Archive for the ‘space travel’ category: Page 7

May 5, 2023

Next Starship Launch Will Try to Fix All of That

Posted by in categories: Elon Musk, space travel

“Obviously not a complete success, but still nonetheless successful,” Elon Musk said.

May 5, 2023

Celebrating National Astronaut Day and the Future of Spaceflight at Sierra Space

Posted by in category: space travel

On May 5, 1961, Mercury astronaut Alan Shepard made history by becoming the first American to fly into space aboard the Freedom 7 capsule. To honor his pioneering achievement, we celebrate National Astronaut Day on the anniversary of his historic flight. This day provides an opportunity to recognize American astronauts’ accomplishments and inspire the next generation to reach for the stars.

Sierra Space is proud to commemorate National Astronaut Day as we democratize space travel and make it accessible to all. Looking toward the future of space travel, we want to acknowledge the role of commercial space companies that are reimagining human spaceflight in the Orbital Age. With the advancement of space technology, we can now explore space in ways that were once impossible, making it accessible to everyone.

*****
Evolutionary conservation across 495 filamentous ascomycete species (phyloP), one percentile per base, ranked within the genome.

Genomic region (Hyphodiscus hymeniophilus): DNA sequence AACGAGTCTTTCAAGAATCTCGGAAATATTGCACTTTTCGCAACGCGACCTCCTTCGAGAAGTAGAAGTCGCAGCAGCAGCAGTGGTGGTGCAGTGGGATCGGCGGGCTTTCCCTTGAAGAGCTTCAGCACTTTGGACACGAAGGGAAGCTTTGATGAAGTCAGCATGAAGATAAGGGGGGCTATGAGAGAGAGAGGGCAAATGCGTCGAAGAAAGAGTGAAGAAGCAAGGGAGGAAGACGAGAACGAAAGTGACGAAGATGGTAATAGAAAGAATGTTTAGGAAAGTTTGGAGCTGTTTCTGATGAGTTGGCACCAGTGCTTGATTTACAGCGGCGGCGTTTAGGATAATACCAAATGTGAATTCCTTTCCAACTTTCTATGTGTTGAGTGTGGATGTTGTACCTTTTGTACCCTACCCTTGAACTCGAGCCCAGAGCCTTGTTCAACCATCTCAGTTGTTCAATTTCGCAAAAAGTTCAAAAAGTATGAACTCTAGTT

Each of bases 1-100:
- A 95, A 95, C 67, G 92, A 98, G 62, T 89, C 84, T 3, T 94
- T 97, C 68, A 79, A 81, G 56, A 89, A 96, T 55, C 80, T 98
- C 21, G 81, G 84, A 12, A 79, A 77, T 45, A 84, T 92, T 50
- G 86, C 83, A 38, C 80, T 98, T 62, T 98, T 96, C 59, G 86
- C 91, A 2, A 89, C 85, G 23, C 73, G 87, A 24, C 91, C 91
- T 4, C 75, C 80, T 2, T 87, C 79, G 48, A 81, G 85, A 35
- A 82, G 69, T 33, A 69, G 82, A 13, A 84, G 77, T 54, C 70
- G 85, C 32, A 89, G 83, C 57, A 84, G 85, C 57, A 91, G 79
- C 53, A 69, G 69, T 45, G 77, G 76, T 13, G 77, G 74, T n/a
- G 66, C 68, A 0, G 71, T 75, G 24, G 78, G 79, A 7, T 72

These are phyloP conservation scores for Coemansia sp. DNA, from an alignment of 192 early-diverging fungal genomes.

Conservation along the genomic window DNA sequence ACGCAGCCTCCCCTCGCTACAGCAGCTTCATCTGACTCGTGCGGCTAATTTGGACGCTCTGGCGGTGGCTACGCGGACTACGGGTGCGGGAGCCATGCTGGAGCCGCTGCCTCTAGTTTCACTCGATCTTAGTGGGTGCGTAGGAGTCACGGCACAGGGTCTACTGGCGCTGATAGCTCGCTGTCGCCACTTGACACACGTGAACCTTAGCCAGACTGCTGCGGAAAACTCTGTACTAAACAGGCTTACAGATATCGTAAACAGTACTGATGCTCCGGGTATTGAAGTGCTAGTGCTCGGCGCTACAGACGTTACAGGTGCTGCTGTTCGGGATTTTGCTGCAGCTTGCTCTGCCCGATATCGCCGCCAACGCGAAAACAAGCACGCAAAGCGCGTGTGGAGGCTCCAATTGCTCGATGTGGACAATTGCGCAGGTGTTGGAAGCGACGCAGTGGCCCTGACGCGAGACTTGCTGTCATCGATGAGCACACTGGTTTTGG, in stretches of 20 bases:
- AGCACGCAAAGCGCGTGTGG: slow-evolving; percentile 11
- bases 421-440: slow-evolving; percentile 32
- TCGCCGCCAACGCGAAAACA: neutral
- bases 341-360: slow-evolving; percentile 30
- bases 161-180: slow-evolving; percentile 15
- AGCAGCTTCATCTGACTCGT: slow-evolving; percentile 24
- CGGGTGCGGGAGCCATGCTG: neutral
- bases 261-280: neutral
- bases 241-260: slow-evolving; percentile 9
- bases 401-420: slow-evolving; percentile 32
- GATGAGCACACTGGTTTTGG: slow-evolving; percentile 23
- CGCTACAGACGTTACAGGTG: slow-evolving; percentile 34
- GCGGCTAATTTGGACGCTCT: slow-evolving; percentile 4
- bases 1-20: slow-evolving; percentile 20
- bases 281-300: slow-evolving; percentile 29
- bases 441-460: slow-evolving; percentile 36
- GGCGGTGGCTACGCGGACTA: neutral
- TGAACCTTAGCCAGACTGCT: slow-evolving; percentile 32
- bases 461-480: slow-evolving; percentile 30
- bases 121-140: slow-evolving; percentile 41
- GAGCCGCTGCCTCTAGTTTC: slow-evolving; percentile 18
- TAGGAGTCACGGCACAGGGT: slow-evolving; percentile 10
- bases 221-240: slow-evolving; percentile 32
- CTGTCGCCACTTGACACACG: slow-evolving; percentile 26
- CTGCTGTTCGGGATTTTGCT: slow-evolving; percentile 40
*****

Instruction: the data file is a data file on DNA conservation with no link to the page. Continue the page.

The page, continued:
To pave the way for the Orbital Age, Sierra Space is privileged to have three veteran NASA astronauts on our leadership team, including Dr. Janet Kavandi, Steve Lindsey, and Dr. Tom Marshburn.

May 5, 2023

Rocket Report: China selling reusable engines; can SpaceX still raise money?

Posted by in categories: economics, military, space travel

Welcome to Edition 5.36 of the Rocket Report! A long time ago in a galaxy far, far away, the space media were given a May 4 launch date for United Launch Alliance’s Vulcan rocket. Alas, May the 4th, in 2023, wasn’t meant to be. In this week’s report, I explain why.

As always, we welcome reader submissions, and if you don’t want to miss an issue, please subscribe using the box below (the form will not appear on AMP-enabled versions of the site). Each report will include information on small-, medium-, and heavy-lift rockets as well as a quick look ahead at the next three launches on the calendar.